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Exercise-Induced Asthma (cont.)

What Are the Best Exercises for Someone With Asthma?

For people with exercise-induced asthma, some activities are better than others. Activities that involve short, intermittent periods of exertion, such as volleyball, gymnastics, baseball, walking, and wrestling, are generally well tolerated by people with exercise-induced asthma.

Activities that involve long periods of exertion, like soccer, distance running, basketball, and field hockey, may be less well tolerated, as are cold weather sports like ice hockey, cross-country skiing, and ice skating. However, many people with asthma are able to fully participate in these activities.

Swimming, which is a strong endurance sport, is generally well tolerated by asthmatics because it is usually performed in a warm, moist air environment.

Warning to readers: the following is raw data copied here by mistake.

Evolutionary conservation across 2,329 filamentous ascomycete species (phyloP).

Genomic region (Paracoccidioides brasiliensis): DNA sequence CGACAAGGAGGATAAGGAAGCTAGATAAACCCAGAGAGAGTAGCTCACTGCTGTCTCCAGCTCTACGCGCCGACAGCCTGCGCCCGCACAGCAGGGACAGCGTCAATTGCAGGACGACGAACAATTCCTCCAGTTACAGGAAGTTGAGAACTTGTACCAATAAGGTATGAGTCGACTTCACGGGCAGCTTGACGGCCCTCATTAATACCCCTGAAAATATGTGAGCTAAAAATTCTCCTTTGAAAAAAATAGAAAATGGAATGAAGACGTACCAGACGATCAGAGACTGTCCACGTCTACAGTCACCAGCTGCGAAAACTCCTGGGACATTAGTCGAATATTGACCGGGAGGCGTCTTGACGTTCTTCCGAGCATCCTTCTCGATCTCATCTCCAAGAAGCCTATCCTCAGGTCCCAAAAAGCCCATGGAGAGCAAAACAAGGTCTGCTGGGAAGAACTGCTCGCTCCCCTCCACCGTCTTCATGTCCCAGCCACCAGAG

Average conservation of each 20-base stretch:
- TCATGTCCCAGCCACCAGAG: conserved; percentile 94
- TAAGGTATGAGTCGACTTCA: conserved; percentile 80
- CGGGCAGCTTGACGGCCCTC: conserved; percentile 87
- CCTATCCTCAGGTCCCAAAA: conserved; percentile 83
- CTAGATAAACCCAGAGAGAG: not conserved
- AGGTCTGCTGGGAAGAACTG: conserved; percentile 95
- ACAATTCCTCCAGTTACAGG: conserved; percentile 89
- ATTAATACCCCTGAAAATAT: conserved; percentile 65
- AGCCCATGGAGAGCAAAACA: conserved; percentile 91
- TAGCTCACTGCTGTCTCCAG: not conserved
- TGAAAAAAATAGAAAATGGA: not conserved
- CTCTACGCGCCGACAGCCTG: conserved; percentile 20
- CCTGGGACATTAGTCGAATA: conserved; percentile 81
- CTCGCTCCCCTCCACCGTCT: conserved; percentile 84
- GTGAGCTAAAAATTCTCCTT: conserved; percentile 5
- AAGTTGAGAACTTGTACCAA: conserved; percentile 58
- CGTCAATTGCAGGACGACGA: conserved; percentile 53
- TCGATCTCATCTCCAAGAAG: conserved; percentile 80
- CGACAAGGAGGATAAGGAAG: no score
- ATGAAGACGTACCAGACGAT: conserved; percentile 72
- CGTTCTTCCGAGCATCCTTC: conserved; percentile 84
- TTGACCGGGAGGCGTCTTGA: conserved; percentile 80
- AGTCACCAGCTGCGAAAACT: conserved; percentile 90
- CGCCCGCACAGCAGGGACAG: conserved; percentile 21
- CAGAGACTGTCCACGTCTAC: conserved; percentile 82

Maintaining an active lifestyle, even exercising with asthma, is important for both physical and mental health. You should be able to actively participate in sports and activities.

Are There Some Tips to Prevent and Treat Exercise-Induced Asthma?

  • Always use your pre-exercise inhaled medicines before beginning exercise.


  • Perform warm-up exercises and maintain an appropriate cool down period after exercise.


  • If the weather is cold, exercise indoors or wear a mask or scarf over your nose and mouth.


  • Avoid exercising outdoors when pollen counts are high (if you have allergies), and also avoid exercising outdoors when there is high air pollution.


  • Restrict exercise when you have a viral infection.


  • Exercise at a level that is appropriate for you.

Again, asthma should not be used as an excuse to avoid exercise. With proper diagnosis and treatment of asthma, you should be able to enjoy the benefits of an exercise program without experiencing asthma symptoms.

SOURCES: American Academy of Allergy Asthma & Immunology: "Allergic Conditions: Exercise-Induced Asthma (EIA)." American Lung Association: "Search LungUSA."

Reviewed by Jonathan L. Gelfand, MD, on July 20, 2008

Portions of this page © Cleveland Clinic 2008


Last Editorial Review: 2/3/2009

© 2005-2014 WebMD, LLC. All rights reserved.
Source article on WebMD


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